In the saga of Japanese pitching sensation Masahiro Tanaka, only two things are certain.
One is that the uncertainty surrounding his availability to major-league clubs has created an ongoing disruption to the free-agent market, now seven weeks after the final out of the World Series.
The other is that a resolution, one way or the other, finally appears near.
The Rakuten Eagles, Tanaka’s Japanese club, are "still undecided" about whether to post him to Major League Baseball clubs, according to the Japanese news agency Sponichi, in a report translated through the comprehensive Japanese baseball news aggregator Yakyubaka.com.
But Yakyubaka also translated information from another Japanese news agency, Sports Hochi, saying Rakuten could offer Tanaka the equivalent of $7.68 million (U.S.) to remain in Japan. That would make him the highest-paid pitcher in Nippon Professional Baseball history, according to Sports Hochi. One MLB general manager who spoke on the condition of anonymity told FOX Sports 1 MLB Insider Ken Rosenthal that he was skeptical of the suggestion Rakuten plans to keep Tanaka. "Not sure I buy it," the GM said.
Meanwhile, Tokyo Sports reported that the Eagles received a "self-introductory e-mail from Scott Boras," according to Yakyubaka, indicating that perhaps the American super-agent is poised to represent Tanaka if he makes the jump to MLB. Boras declined to comment about that report when contacted by FOX Sports 1.
Tanaka, 25, is coming off a career year in which he went 24-0 with a 1.27 ERA in the Japanese Pacific League. Rakuten’s reluctance to make him available could be linked to the recent change in posting regulations between MLB and NPB.
Under the new rules, NPB teams receive a maximum of $20 million from MLB clubs as compensation for losing a player’s rights. Thus, the Eagles could determine that they’d rather keep Tanaka for another year than lose him for far less than the estimated $50 million they would have received under the old system. (Rakuten will receive no compensation if Tanaka leaves the team for MLB as an international free agent, which can happen after two more seasons.)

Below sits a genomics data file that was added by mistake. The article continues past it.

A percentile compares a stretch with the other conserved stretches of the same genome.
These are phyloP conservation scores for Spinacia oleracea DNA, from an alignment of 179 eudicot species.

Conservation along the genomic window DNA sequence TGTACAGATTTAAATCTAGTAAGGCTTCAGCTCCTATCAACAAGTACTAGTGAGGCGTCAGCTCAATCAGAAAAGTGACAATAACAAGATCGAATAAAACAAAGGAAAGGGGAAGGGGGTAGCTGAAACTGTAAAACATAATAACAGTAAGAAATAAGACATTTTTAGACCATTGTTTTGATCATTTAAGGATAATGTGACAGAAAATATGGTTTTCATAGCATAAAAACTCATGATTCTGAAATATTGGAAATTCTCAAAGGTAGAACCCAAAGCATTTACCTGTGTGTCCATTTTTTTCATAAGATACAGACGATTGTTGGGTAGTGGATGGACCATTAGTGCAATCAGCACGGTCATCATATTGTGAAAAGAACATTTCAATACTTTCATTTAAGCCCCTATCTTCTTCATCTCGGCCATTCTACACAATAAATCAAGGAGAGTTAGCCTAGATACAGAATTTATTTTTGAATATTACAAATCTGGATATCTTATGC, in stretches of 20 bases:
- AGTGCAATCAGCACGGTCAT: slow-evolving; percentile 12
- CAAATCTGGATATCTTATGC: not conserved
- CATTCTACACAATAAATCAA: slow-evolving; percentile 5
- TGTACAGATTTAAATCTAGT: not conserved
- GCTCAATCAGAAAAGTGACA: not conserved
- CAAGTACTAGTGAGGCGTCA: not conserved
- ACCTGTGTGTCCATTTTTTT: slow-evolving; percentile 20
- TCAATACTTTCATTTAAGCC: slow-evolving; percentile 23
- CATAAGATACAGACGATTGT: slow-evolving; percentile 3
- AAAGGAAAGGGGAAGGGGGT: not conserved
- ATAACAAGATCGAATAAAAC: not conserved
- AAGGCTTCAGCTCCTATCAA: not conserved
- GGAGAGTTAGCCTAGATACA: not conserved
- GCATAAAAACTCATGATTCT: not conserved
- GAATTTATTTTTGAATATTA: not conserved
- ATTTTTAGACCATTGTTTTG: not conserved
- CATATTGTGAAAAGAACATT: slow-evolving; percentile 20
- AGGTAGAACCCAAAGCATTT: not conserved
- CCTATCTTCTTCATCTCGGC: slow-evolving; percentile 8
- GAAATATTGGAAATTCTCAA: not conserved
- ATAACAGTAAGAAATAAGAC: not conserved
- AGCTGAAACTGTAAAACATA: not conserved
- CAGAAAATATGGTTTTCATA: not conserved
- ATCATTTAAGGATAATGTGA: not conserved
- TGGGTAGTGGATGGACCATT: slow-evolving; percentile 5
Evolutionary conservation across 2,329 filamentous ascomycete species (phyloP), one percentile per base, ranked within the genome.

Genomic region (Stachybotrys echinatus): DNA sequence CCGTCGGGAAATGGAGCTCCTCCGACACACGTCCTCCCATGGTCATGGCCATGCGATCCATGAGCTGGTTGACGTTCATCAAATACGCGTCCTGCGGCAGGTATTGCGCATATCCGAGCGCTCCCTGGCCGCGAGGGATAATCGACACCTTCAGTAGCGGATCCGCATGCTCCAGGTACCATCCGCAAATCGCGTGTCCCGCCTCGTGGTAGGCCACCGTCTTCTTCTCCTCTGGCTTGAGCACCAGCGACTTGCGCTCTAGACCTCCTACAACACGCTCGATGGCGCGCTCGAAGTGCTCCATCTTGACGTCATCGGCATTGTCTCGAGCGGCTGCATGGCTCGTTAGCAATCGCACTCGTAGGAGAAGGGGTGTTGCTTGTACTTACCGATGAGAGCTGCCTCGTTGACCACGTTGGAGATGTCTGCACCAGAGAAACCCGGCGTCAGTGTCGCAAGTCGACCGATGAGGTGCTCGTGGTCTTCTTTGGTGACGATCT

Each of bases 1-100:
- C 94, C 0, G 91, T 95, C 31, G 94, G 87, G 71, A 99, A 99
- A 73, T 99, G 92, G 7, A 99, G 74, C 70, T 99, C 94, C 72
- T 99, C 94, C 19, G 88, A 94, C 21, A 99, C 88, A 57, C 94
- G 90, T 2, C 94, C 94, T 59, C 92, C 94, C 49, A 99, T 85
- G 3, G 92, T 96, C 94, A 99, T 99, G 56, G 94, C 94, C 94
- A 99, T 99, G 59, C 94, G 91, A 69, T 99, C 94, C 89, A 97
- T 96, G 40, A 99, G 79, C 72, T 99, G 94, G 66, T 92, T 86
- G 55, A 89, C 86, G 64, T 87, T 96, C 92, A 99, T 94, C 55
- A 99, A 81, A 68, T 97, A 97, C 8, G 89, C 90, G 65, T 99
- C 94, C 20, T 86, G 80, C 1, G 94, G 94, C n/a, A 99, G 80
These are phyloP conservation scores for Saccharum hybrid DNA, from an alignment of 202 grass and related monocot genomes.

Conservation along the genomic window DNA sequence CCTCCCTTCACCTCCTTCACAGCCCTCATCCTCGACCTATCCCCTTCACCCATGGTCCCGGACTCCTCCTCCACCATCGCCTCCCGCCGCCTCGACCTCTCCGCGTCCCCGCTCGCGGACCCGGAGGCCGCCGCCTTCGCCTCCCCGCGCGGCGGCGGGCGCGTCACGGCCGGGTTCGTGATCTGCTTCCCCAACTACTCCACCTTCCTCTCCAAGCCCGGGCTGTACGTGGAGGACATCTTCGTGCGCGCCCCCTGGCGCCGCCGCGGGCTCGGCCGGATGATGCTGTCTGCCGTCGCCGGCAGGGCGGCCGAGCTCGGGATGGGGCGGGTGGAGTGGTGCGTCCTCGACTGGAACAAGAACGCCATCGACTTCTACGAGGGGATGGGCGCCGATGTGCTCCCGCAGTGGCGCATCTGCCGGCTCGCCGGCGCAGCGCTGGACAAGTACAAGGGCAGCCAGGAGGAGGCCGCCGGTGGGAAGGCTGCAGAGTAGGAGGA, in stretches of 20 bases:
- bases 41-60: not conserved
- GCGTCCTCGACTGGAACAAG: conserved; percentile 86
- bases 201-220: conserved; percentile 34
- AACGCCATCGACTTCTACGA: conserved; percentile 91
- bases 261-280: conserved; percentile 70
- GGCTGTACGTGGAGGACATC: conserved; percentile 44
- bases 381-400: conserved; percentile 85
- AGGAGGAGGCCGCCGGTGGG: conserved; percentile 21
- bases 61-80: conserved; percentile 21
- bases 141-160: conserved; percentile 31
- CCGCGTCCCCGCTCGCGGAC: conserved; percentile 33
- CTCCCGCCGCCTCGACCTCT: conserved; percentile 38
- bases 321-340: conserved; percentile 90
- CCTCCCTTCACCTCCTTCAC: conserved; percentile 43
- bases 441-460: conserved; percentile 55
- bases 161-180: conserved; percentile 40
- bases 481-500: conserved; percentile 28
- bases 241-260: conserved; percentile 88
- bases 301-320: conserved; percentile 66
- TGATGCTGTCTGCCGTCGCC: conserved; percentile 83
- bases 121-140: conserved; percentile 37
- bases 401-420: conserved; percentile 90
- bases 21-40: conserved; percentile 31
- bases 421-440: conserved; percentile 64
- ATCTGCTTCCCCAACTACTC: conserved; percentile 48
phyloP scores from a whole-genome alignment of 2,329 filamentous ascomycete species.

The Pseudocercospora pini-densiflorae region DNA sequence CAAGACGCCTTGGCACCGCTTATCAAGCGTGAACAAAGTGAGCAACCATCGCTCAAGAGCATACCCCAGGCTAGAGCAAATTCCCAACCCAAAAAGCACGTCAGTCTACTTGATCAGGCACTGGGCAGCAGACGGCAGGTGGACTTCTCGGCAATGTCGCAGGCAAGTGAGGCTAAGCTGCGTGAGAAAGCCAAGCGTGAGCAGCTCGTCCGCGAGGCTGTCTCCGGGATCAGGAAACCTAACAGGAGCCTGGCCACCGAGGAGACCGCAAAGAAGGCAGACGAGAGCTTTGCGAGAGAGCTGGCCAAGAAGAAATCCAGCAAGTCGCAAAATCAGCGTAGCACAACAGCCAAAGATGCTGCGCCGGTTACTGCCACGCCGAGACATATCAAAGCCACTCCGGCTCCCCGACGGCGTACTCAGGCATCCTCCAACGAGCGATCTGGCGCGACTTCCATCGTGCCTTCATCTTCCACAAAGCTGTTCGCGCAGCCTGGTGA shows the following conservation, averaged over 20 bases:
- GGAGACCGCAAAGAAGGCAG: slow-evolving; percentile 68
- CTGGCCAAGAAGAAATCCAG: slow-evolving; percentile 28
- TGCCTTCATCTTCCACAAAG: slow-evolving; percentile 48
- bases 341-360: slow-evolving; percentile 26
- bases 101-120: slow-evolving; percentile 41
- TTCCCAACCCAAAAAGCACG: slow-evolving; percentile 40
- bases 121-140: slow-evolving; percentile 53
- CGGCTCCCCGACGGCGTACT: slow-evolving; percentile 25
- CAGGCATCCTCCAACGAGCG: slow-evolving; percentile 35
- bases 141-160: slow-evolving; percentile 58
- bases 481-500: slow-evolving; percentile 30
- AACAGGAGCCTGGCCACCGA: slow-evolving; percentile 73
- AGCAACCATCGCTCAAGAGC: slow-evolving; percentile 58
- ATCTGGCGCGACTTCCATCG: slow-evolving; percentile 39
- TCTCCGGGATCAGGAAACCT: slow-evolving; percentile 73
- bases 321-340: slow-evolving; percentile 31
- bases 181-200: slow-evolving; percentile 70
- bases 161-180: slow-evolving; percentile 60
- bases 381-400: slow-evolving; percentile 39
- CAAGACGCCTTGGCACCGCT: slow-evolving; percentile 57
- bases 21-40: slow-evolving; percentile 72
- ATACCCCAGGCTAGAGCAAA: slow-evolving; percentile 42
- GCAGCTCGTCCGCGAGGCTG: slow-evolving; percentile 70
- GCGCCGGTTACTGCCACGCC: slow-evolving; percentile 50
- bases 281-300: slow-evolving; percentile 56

The old posting system functioned as a blind auction. The new rules effectively place a flat tariff on the value of a Japanese player’s contract; in the case of Tanaka, who is viewed as an elite pitcher, that price would be set at the maximum of $20 million. This system favors large-market teams such as the New York Yankees and Los Angeles Dodgers, both of whom are expected to be involved if Tanaka becomes available. The Texas Rangers and Arizona Diamondbacks also are expected to pursue him.
One dynamic working against the Yankees: With a lower posting fee, Tanaka likely would receive more money in guaranteed salary, which is subject to baseball’s luxury tax. Previously, the Yankees were drawn to the fact that the posting fee would not count against their payroll calculation for luxury-tax purposes. The Yankees have said they are trying to get their player payroll under $189 million this year.
The delay in Tanaka’s entry to the free-agent market — if it happens at all — has frustrated the MLB Players Association. Union officials and player agents are concerned about the impact of the Tanaka uncertainty on unsigned free agents such as Ervin Santana, Ubaldo Jimenez and Matt Garza. Teams have been reluctant to offer them contracts, in an effort to conserve their money for the prospect of bidding on Tanaka.
If Tanaka’s availability had been resolved, one way or the other, Santana, Jimenez and Garza by now might have signed new contracts worth tens of millions of dollars. Instead, like many others in the baseball industry, they are waiting on Tanaka.